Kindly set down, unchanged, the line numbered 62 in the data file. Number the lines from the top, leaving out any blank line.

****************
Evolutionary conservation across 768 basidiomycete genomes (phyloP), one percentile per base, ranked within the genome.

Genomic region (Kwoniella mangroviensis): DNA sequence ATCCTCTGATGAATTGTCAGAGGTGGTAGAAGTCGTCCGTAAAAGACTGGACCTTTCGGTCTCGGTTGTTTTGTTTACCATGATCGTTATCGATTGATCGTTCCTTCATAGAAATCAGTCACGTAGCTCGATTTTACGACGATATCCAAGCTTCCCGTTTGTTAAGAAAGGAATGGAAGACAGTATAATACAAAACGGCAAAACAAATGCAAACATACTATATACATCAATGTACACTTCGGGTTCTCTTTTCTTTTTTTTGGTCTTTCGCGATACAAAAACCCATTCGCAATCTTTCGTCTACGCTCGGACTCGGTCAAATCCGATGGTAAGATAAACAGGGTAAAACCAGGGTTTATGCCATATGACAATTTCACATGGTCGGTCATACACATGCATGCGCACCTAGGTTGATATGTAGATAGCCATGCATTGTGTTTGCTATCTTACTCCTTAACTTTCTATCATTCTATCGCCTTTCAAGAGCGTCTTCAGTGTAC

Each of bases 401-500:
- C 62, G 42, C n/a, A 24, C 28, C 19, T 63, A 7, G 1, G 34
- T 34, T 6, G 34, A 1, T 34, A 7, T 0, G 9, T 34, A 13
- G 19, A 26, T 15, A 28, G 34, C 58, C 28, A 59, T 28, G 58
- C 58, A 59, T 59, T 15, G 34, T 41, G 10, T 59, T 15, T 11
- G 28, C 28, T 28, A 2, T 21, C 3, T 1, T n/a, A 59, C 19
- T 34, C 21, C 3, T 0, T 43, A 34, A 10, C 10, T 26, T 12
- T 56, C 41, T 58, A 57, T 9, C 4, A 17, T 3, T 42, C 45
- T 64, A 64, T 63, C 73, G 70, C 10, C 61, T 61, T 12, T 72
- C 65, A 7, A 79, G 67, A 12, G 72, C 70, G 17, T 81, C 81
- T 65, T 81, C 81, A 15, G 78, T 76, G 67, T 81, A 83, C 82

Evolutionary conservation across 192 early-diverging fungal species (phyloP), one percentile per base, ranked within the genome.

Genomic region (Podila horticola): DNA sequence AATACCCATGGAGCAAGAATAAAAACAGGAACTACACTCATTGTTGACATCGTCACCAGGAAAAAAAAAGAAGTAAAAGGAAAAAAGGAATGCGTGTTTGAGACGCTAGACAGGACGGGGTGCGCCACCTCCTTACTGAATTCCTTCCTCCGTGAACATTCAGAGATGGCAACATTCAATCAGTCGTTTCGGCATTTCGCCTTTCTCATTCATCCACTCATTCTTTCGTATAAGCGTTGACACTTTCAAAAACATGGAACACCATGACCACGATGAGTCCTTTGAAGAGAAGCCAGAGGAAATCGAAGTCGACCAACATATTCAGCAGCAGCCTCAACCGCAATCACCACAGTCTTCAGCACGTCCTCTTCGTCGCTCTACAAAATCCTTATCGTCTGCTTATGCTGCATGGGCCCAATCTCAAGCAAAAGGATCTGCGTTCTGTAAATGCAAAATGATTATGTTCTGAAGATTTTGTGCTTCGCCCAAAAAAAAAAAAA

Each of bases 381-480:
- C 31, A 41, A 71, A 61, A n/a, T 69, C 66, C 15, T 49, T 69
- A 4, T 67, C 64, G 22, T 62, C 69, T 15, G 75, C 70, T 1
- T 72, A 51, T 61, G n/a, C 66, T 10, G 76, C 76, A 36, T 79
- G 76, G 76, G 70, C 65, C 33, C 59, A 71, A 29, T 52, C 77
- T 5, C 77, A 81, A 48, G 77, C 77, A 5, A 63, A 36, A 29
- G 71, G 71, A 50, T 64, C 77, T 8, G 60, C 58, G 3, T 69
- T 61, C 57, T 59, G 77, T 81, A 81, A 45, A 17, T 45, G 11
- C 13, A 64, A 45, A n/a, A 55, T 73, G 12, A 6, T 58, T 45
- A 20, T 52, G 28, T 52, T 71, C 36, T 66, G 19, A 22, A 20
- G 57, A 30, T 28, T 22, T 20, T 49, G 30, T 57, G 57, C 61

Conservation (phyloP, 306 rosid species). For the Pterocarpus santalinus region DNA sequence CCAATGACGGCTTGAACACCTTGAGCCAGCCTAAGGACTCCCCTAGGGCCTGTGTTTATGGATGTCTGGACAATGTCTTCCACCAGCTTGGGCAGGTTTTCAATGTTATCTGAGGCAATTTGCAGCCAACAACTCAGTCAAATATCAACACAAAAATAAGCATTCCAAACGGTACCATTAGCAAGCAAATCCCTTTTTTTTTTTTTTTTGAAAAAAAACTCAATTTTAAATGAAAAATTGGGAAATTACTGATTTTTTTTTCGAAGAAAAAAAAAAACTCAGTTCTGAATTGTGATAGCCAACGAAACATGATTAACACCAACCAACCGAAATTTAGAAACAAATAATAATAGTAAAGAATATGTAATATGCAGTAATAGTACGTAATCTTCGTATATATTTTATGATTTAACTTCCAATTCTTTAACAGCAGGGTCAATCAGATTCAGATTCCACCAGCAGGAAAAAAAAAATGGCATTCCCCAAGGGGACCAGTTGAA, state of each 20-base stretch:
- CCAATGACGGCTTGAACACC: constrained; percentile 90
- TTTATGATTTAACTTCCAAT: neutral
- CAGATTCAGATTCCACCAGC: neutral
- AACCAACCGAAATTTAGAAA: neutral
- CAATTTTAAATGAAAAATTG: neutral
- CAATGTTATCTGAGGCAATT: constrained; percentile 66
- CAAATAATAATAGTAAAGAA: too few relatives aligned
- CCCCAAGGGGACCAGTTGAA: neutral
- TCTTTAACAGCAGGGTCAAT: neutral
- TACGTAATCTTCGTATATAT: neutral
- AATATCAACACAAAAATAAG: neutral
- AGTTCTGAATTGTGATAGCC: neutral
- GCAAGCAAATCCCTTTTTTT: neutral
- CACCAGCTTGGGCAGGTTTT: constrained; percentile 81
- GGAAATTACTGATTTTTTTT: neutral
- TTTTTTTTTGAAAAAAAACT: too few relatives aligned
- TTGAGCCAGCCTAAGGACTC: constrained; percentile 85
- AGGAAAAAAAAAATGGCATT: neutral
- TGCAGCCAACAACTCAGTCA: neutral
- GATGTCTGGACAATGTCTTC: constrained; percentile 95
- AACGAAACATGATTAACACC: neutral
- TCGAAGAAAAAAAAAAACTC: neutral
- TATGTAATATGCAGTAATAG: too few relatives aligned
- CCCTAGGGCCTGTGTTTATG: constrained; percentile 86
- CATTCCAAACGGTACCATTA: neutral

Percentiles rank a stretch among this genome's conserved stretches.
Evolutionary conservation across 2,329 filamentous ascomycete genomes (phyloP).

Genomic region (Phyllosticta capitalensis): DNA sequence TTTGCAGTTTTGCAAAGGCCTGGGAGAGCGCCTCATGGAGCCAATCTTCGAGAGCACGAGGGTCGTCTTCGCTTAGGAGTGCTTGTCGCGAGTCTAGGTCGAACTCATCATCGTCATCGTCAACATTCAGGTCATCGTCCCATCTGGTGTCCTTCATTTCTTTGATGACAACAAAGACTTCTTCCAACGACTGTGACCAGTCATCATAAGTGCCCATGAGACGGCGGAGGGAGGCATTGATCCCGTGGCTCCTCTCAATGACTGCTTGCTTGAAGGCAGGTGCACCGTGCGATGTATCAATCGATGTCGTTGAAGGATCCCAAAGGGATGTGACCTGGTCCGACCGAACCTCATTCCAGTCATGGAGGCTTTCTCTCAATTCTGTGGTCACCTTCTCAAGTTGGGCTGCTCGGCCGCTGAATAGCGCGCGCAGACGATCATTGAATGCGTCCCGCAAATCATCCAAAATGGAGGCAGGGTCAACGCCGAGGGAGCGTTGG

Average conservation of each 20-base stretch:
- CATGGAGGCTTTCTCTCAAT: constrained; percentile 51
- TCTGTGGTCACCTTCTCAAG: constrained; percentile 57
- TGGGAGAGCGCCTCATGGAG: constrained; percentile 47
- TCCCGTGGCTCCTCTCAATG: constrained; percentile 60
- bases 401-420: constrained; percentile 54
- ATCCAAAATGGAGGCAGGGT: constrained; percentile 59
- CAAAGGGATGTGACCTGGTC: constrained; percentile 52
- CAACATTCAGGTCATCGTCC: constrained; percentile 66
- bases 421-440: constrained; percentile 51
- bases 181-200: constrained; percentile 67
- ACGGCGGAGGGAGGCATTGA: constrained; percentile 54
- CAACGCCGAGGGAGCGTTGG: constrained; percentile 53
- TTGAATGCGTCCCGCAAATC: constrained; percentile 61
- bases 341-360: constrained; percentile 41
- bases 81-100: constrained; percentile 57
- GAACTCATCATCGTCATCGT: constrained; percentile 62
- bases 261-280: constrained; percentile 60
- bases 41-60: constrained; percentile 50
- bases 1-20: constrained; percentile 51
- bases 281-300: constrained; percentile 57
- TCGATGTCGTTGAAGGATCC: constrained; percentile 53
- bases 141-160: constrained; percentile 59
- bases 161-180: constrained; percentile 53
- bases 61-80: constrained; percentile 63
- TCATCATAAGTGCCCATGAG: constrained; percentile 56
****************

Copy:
- ATCCAAAATGGAGGCAGGGT: constrained; percentile 59